Short Pump Weekend: Rock Bottom Short Pump Fire Chief Ale ESB
Date: May 18, 2019
The Story— In 1815 Robert Hyde Saunders built a small tavern on the Three Notched Road between Richmond and Charlottesville. The location of the well apparently required a short handle on the pump; the name stuck. The tavern was very popular through the 19th century, but the automobile seems to have ensured its demise. Thereafter “Short Pump” referred to a large plantation Saunders had established alongside the tavern.
In 2003 a shopping mall began to transform the area and now it’s a sea of stores, shops, hotels, and eateries. The Rock Bottom Brewery is tucked into the middle of this expansive shopping empire across the “street” from a Brazilian Steak House and walking distance to the Hyatt and Hilton hotels.
We’ll have more to say about this Rock Bottom tomorrow, but for now, we’ll just offer a reminder that although it’s a chain, it’s a corporation that has celebrated the individual talents of their skilled brewers for long before the big wave of craft hit the country.
The Beer— Our problem with many red ales is that the Crystal malt used tends to give flavors of burned sugar and wet leather if it’s not handled very very carefully. Here, there are no off flavors to detract. Sweet toasted malt with lots of chocolate rolls into the finish. Herbal and floral shows UK hops and it drinks very well.
Value — At under four bucks a glass this is almost a steal, but certainly a bargain. Our records don’t show if we were there for happy hour, but Rock Bottoms usually have ones with very good value.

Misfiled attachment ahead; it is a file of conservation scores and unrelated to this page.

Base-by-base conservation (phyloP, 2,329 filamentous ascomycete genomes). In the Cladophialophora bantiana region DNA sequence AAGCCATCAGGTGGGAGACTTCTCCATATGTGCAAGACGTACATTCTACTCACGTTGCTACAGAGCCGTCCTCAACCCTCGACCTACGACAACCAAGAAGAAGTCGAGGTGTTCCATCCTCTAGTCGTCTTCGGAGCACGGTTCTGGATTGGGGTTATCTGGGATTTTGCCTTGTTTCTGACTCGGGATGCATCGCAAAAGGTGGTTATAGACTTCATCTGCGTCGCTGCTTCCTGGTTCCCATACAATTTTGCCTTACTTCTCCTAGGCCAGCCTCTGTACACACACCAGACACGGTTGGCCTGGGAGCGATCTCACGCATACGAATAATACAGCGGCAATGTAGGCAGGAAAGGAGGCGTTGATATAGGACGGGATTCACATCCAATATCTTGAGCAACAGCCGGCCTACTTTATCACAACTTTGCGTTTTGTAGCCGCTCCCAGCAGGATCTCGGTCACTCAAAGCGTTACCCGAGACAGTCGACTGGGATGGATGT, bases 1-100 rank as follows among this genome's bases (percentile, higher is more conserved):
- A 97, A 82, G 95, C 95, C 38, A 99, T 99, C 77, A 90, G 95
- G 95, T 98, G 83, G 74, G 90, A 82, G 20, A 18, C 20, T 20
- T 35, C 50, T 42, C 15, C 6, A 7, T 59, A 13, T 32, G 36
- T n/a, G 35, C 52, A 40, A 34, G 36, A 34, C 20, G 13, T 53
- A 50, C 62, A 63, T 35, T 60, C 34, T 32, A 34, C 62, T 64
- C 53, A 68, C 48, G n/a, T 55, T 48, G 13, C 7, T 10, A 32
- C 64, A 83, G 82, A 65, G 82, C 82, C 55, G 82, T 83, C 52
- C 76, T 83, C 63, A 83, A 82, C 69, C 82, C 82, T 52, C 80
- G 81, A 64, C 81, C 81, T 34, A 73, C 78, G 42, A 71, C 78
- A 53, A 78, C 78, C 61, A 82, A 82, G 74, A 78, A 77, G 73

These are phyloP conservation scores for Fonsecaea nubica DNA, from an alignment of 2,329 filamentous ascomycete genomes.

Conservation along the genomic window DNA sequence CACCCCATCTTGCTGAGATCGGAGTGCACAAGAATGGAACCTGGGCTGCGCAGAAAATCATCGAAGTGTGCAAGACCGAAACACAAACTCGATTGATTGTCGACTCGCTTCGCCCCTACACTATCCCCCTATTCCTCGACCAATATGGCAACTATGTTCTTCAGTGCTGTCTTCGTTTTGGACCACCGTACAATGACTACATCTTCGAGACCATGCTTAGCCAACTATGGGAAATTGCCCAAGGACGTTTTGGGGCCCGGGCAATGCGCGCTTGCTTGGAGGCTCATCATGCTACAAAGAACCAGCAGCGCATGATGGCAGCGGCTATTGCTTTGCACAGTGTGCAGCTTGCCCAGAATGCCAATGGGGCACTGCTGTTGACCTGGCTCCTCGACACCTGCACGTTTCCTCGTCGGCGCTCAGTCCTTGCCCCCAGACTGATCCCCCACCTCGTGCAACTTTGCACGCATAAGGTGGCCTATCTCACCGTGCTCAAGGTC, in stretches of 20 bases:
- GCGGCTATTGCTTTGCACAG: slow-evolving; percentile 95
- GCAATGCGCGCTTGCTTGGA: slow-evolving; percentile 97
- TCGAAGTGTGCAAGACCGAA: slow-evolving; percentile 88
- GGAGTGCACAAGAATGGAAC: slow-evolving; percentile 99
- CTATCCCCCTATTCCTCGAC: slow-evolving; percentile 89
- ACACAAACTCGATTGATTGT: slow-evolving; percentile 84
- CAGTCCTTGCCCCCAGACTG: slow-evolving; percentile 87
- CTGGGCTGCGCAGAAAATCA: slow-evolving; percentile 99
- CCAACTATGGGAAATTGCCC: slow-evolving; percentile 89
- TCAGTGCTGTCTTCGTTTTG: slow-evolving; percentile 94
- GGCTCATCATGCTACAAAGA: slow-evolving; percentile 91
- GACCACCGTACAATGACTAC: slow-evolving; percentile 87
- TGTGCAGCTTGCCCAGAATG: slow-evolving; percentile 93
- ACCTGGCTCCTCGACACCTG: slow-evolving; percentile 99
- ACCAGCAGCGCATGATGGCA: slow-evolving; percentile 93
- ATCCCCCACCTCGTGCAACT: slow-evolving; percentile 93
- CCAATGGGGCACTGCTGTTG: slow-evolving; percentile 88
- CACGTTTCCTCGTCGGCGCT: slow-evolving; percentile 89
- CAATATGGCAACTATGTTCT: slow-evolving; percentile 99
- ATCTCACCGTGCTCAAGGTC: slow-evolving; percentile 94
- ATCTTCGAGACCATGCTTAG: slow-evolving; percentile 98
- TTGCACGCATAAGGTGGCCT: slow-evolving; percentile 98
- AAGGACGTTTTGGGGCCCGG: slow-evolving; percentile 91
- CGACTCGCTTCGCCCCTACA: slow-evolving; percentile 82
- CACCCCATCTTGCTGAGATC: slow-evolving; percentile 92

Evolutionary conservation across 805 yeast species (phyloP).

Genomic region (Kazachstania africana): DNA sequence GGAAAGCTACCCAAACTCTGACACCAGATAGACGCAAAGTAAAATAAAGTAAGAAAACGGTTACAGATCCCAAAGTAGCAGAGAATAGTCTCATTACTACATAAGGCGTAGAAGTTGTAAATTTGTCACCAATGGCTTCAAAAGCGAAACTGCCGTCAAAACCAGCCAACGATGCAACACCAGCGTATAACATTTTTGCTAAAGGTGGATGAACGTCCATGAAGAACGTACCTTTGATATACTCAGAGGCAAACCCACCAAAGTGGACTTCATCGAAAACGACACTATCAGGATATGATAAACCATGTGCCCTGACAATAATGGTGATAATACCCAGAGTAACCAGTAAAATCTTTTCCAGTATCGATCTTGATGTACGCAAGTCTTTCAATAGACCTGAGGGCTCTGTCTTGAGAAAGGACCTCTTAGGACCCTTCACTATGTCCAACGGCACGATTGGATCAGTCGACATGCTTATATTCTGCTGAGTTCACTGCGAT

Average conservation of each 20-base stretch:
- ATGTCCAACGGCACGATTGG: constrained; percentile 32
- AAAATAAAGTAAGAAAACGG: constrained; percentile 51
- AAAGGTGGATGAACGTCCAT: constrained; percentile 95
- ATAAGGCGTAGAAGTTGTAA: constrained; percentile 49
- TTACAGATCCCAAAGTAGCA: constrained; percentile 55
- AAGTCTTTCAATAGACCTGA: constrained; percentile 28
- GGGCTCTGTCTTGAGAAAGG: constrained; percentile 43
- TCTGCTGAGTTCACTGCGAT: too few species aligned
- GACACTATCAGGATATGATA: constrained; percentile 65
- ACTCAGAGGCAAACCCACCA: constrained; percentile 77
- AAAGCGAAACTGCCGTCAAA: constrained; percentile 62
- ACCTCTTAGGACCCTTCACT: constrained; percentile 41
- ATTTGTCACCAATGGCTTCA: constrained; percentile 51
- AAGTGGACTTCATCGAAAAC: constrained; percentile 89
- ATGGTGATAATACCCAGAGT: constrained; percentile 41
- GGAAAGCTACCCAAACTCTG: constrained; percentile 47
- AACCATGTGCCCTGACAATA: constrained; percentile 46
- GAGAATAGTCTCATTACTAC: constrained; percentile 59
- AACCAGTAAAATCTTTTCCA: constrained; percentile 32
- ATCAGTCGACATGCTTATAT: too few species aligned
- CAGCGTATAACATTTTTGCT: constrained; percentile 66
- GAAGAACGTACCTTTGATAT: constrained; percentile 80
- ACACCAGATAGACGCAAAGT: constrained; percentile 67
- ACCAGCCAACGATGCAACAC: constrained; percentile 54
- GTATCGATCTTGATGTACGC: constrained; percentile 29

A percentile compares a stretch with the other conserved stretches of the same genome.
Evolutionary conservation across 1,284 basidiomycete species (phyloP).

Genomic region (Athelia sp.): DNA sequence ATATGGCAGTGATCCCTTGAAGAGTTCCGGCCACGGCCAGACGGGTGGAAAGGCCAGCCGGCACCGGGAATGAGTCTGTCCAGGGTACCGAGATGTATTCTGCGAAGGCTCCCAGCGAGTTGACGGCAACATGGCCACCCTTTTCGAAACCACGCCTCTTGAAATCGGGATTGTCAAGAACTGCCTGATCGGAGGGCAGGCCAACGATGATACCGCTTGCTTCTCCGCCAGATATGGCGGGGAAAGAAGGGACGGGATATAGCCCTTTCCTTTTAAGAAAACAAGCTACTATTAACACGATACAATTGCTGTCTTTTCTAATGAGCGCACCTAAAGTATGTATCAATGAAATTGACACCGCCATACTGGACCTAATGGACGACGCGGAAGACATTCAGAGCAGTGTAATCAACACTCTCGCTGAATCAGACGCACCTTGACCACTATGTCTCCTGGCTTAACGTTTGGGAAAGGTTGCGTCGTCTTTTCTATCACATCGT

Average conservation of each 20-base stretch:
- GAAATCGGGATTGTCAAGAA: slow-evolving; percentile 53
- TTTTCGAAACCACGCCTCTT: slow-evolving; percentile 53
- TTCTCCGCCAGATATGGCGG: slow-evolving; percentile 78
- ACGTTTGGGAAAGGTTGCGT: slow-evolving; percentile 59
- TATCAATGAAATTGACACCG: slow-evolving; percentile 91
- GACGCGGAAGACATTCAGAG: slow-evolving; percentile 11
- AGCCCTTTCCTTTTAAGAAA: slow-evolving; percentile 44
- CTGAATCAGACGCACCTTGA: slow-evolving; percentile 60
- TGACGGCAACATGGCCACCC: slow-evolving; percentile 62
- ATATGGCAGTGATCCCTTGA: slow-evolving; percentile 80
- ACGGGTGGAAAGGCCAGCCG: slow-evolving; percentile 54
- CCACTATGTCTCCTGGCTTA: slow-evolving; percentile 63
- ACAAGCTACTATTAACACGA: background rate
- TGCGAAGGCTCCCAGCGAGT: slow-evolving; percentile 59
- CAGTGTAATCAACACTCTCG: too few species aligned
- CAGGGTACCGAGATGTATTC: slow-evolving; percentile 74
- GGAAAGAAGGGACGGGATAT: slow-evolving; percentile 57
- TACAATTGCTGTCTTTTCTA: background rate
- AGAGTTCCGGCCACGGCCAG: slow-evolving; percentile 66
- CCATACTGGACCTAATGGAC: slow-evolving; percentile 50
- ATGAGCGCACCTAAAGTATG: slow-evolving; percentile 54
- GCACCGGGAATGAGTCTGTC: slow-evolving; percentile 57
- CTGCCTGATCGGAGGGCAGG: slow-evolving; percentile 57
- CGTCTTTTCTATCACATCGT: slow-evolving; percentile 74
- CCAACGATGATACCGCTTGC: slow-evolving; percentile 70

Values: “fair” is a good beer at an above market price, “good” is worth the money, “very good” is a bargain, and “excellent” is a steal.
May and early June are some of the best times to take a weekend and go brewery hunting. Most rates haven’t reached their out-of-school peak, and the chances for good weather are … pretty good. So for a few weeks, we’ll give you some Mid Atlantic suggestions for weekend excursions.
We’re including beers and breweries we’ve found in researching our guide to breweries and inns of the Mid Atlantic. We won’t adhere to the “must be walkable” rule here, though. Once again we present our standard caveat: only a few of the beers we describe will be at the brewery if you go there, but they’ll probably have a beer that’s close to the style and if they do one stout well, they’ll probably do others about as well. We hope the “story” will be at least as valuable as the actual beer review.
We’re often asked to share our tasting notes on over 33,000 beers; this blog is in answer to those requests. Not all our notes, though. The great beer writer Michael Jackson admirably followed the Thumper Rule, and we’ll try to do the same. (“If you can’t say something nice, don’t say nuthin’ at all.”) All the beers we post are from the top half of our ratings and most are from the top quarter. Of greater value, we think, are the stories behind the beers, and we try to give you enough about the brewery, the style and the places to find great beer to help you on your own beer journeys. At CulturAle Press we try to write books and publish posts that will help you “Drink Well and Travel Safely.”